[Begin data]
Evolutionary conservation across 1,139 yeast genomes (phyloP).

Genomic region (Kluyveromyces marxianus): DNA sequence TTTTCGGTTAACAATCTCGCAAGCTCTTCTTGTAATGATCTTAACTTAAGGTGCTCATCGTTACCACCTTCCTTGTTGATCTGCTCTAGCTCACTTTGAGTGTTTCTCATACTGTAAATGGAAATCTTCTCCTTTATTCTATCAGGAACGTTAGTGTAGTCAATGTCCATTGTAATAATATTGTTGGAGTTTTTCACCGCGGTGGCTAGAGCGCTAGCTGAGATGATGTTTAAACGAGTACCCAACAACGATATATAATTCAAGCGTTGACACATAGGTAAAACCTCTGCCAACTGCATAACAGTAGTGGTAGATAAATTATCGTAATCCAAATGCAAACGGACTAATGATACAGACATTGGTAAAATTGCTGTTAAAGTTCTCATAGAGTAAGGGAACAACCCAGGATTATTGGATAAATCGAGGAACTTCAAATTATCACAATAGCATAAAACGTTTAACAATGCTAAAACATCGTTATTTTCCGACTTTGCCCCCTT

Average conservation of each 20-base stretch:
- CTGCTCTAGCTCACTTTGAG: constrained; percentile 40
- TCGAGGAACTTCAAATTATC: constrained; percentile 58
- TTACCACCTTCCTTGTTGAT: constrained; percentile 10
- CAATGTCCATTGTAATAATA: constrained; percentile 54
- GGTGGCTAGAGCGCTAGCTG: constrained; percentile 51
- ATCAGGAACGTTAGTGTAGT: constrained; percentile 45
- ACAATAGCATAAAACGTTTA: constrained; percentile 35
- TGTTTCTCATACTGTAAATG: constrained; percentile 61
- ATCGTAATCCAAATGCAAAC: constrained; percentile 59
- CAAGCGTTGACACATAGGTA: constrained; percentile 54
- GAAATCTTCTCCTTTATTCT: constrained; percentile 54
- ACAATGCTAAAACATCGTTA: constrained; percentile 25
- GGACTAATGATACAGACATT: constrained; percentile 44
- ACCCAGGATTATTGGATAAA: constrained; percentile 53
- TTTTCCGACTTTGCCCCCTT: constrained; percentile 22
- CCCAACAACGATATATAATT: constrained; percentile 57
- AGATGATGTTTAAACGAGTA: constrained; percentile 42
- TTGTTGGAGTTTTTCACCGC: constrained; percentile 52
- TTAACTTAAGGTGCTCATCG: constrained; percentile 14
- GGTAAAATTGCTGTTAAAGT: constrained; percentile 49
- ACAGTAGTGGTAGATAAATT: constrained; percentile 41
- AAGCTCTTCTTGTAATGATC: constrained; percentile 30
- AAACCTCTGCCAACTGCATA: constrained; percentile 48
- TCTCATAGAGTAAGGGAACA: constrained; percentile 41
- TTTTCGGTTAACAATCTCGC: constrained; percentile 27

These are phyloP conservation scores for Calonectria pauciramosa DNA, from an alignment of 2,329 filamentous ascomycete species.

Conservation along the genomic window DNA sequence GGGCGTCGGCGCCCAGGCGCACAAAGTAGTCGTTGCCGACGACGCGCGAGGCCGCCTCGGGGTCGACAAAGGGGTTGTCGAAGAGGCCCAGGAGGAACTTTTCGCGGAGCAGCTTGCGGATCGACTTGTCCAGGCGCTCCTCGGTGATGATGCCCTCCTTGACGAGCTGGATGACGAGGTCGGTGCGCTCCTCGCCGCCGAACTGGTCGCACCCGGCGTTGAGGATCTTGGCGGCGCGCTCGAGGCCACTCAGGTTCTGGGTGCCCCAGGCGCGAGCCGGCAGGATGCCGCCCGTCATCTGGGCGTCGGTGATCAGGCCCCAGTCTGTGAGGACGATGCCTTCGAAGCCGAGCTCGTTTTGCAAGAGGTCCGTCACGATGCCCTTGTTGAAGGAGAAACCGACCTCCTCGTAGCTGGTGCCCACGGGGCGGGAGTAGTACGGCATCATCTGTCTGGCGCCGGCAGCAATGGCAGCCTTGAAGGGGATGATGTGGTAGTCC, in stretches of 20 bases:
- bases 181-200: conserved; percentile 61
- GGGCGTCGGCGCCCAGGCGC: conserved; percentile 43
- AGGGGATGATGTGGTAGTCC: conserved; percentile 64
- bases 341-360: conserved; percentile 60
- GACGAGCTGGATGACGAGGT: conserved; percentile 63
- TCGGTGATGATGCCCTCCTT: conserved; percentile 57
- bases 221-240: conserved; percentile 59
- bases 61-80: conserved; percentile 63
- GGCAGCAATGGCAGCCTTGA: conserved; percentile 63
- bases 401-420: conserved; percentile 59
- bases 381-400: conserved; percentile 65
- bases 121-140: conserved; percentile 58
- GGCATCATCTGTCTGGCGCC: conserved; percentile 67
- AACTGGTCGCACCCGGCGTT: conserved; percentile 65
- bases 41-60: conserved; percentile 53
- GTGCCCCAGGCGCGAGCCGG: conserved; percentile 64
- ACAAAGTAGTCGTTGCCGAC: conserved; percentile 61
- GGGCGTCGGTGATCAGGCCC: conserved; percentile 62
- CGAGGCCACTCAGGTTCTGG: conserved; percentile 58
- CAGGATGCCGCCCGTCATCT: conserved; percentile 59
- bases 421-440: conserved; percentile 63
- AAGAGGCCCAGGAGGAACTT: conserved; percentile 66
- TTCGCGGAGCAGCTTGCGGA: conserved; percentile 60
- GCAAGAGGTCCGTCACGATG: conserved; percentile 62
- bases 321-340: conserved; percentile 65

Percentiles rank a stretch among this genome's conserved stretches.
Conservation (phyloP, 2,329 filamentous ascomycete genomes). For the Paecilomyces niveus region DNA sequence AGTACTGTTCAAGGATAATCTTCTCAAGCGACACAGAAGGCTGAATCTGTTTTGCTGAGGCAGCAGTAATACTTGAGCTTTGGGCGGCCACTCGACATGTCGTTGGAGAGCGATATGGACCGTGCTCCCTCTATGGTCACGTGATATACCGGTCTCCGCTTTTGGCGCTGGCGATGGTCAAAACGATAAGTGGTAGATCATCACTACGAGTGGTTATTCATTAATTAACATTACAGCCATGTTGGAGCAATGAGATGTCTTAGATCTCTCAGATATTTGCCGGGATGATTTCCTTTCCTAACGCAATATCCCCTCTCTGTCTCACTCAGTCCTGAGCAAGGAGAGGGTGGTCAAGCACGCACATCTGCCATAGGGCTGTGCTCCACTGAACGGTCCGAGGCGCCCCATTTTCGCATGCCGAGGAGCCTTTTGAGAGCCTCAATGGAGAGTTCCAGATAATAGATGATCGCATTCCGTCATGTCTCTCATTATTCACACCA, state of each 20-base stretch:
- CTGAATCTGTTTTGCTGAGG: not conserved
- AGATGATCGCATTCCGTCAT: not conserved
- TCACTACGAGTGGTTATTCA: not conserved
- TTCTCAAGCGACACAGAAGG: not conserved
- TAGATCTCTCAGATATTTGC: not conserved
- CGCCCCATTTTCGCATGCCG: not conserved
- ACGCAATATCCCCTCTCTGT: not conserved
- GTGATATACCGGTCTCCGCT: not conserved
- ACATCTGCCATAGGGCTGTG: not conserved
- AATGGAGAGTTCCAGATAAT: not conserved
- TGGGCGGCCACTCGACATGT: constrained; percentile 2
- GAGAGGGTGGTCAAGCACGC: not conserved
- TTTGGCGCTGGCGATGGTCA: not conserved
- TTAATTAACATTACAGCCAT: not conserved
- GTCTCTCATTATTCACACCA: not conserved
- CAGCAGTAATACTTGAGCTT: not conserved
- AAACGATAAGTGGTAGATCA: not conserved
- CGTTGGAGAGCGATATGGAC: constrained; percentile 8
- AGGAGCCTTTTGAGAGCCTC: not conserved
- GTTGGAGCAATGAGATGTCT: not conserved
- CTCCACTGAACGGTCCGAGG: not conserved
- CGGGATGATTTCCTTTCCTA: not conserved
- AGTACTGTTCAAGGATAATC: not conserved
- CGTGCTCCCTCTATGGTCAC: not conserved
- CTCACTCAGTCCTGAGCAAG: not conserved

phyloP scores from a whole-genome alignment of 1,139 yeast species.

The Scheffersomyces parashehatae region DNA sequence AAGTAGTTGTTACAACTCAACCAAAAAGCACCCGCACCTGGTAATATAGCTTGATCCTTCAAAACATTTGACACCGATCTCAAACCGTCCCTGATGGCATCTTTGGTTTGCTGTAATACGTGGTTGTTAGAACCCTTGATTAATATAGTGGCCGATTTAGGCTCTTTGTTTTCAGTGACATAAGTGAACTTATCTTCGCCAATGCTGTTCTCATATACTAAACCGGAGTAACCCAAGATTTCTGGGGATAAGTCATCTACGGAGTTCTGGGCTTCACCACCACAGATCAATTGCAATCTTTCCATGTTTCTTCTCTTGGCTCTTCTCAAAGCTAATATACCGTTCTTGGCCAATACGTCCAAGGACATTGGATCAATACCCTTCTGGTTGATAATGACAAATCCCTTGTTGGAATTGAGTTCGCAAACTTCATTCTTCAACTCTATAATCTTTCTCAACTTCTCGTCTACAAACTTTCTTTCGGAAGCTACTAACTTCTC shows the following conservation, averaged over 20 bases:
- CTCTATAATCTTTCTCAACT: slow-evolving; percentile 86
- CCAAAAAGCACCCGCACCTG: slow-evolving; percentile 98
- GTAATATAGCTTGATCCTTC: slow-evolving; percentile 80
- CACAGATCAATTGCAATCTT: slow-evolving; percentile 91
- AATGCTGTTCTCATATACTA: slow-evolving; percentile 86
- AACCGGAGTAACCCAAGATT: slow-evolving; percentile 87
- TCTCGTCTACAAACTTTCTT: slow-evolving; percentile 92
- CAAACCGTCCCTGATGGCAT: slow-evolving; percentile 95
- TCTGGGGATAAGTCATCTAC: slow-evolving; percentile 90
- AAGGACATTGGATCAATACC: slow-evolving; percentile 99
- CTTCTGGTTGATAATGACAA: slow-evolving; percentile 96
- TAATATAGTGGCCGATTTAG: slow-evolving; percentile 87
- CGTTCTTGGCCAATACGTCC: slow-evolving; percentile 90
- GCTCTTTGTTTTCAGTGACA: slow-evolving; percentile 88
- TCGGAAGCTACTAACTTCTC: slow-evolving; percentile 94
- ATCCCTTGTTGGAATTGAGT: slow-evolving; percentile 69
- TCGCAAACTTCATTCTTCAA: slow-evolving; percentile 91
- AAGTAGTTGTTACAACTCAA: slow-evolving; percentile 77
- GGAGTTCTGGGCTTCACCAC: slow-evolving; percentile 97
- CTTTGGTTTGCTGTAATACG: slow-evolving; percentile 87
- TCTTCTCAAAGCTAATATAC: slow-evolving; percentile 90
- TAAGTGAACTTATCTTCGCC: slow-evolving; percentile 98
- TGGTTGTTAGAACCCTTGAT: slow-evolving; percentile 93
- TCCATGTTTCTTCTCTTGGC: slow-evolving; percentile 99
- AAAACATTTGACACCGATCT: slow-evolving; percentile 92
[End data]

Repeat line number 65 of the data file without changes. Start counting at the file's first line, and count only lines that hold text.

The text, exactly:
- GTGATATACCGGTCTCCGCT: not conserved